WHEN THE House of Representatives takes up the juvenile justice bill next week, it apparently will be called upon to consider an amendment by Judiciary Committee Chairman Henry Hyde (R-Ill.) to provide criminal penalties for the sale to children of "any picture, photograph, drawing, sculpture, video game, motion picture film, or similar visual representation or image, book, pamphlet, magazine, printed matter, or sound recording containing explicit sexual or violent material."
The notion is that the ban would be constitutional because the Supreme Court has said that obscenity can be constitutionally regulated, and violent material -- some of it -- no less than sexual material can fairly be categorized as obscene. But that's a stretch -- if the sale of violent material can be barred, you wonder what else can -- and Congress, assuming it should venture into this area at all, surely ought not do so by voting on an unexamined floor amendment to an altogether separate bill.
That is not to be dismissive of the problem of children's exposure to violent material that may well be -- often is -- unsuitable. Policy is patchy. Children in theory are discouraged from watching at movie theaters R-rated films that they can readily rent at local video stores. The sale of pornography to youngsters is regulated, while video games of truly stunning violence can be sold with no consequences. The impulse to imagine ways to give parents more control over what their children see and hear is not a bad one.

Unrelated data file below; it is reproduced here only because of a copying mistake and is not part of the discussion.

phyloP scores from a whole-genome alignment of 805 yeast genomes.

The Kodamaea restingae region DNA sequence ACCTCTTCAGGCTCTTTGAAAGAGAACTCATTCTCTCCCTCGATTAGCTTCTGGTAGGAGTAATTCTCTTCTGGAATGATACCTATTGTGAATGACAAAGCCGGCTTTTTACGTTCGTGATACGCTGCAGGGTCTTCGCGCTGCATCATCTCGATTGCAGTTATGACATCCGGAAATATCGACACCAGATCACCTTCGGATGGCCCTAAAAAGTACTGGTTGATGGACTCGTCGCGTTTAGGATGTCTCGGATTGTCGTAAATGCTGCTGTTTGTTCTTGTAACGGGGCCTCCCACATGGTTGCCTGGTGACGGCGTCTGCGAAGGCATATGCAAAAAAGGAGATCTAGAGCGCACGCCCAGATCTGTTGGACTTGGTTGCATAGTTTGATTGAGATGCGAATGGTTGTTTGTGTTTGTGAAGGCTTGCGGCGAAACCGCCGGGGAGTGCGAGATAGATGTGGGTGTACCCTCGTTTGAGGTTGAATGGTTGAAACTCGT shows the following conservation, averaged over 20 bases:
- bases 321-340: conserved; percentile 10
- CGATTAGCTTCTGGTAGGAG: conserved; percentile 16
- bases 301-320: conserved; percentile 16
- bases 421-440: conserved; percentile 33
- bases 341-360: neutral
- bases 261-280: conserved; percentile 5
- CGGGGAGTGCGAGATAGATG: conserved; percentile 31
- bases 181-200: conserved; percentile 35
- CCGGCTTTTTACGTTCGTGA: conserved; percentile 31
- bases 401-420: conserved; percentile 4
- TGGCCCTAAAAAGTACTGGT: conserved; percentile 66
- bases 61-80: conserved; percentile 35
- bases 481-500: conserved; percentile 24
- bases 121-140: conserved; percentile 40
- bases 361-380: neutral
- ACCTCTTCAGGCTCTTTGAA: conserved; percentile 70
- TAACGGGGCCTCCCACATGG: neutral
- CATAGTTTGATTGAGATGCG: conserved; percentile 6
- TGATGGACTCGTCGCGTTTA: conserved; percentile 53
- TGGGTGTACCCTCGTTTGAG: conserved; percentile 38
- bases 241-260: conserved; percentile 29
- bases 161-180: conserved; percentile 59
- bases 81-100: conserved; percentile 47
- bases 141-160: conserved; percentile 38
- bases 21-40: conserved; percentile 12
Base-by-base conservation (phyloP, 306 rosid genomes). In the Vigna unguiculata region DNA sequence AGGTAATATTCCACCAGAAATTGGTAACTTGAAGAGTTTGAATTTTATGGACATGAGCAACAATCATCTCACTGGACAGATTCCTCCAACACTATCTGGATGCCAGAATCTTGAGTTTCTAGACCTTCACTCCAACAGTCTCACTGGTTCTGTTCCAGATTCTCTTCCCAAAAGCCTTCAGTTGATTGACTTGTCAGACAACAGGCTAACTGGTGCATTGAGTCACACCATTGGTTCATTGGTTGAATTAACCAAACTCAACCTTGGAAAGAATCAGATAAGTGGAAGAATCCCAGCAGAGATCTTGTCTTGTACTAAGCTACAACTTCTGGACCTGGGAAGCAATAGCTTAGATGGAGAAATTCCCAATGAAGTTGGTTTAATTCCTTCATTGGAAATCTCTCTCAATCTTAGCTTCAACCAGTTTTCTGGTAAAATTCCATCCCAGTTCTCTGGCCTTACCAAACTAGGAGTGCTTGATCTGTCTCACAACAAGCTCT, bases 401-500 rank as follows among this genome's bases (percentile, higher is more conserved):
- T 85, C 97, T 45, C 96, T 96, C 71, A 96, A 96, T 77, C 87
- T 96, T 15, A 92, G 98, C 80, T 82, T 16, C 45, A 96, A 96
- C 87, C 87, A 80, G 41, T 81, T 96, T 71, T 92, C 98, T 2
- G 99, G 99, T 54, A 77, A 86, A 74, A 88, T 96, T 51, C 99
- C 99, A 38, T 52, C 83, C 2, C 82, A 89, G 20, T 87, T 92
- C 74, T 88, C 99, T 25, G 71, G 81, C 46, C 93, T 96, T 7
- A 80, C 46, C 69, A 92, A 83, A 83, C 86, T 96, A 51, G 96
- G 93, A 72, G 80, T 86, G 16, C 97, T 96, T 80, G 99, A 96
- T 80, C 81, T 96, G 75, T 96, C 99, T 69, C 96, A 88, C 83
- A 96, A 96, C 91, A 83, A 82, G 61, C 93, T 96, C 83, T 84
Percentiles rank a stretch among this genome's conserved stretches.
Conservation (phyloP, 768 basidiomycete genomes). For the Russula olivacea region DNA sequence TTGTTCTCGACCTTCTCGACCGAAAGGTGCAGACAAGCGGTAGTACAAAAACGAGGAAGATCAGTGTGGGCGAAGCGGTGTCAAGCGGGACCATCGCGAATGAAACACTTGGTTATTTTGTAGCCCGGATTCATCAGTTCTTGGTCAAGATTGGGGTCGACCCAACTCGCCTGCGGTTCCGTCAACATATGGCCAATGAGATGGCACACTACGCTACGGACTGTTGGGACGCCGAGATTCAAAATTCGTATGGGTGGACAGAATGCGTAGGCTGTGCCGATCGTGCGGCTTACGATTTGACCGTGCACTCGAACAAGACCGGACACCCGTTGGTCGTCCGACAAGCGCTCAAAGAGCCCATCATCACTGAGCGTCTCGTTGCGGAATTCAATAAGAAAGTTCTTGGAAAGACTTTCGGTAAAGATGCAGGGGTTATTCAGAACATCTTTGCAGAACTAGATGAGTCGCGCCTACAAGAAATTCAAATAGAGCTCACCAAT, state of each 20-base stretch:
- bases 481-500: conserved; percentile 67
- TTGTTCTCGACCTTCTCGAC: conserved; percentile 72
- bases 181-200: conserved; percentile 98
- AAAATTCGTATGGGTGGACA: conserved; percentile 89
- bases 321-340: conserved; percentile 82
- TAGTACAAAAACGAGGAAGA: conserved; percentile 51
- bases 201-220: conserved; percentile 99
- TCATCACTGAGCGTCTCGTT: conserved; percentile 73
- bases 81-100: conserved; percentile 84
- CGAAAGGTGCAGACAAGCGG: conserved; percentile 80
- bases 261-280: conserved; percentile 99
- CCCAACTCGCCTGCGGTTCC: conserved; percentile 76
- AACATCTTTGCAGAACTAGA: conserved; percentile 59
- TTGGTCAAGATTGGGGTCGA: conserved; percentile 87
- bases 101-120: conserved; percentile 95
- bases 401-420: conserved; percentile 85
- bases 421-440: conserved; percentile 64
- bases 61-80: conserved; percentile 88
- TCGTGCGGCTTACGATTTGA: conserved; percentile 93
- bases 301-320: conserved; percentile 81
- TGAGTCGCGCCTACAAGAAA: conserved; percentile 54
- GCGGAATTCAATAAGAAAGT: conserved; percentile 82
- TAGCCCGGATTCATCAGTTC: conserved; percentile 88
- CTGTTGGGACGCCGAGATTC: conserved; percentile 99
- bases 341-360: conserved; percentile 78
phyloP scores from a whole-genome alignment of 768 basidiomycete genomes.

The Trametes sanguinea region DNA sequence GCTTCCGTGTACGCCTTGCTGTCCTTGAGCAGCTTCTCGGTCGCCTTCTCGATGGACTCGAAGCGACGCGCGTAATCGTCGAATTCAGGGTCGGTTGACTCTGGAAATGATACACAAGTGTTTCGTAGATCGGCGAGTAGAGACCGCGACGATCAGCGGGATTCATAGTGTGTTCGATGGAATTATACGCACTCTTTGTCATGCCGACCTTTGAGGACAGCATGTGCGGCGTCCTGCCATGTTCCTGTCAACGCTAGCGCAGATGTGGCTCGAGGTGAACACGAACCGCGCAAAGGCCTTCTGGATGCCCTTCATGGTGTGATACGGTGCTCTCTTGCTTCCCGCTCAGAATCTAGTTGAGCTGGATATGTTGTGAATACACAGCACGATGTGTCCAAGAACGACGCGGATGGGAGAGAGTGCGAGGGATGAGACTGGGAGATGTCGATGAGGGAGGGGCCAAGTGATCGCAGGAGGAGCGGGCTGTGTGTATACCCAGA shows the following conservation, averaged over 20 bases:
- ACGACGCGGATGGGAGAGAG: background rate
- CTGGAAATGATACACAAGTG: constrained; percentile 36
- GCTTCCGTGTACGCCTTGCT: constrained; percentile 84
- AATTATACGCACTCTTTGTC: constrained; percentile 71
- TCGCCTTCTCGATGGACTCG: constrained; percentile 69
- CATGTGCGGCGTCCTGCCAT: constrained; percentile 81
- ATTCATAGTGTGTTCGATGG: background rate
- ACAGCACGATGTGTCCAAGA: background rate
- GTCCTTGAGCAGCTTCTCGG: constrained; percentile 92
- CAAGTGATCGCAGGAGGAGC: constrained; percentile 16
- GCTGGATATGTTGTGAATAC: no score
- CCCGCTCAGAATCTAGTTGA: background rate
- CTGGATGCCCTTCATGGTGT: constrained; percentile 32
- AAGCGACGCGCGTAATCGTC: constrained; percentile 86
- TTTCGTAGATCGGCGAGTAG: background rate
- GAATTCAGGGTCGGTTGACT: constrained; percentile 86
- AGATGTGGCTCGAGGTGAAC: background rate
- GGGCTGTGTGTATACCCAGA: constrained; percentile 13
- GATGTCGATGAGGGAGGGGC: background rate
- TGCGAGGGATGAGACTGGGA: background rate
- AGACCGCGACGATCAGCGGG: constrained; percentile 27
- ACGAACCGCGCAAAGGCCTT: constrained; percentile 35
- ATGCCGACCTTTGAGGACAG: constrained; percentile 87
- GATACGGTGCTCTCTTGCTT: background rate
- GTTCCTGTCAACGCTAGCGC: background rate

But criminal law is too blunt an instrument for this purpose and raises the usual -- and serious -- First Amendment problems. Graphic violence is a feature of some of our finest movies; who defines how much and what kind to ban? Who decides which film or video game does or doesn't meet the definition? Better to look to voluntary models -- the motion picture rating system, the V-chip and Internet filtering software. Some video distributors have pledged not to rent R-rated films and comparable video games to children without parental consent. That's fine. The enormous market power of consumers who care about this issue can be a more powerful tool than any legislation. It is also worth exploring whether technical features in video players and game machines that offer adults control over what videos their children can see and what games they can play are practical. Again, if consumers demand such techn
ologies, they will get them. This is a Congress that ought not have to be urged to trust the market, not the courts.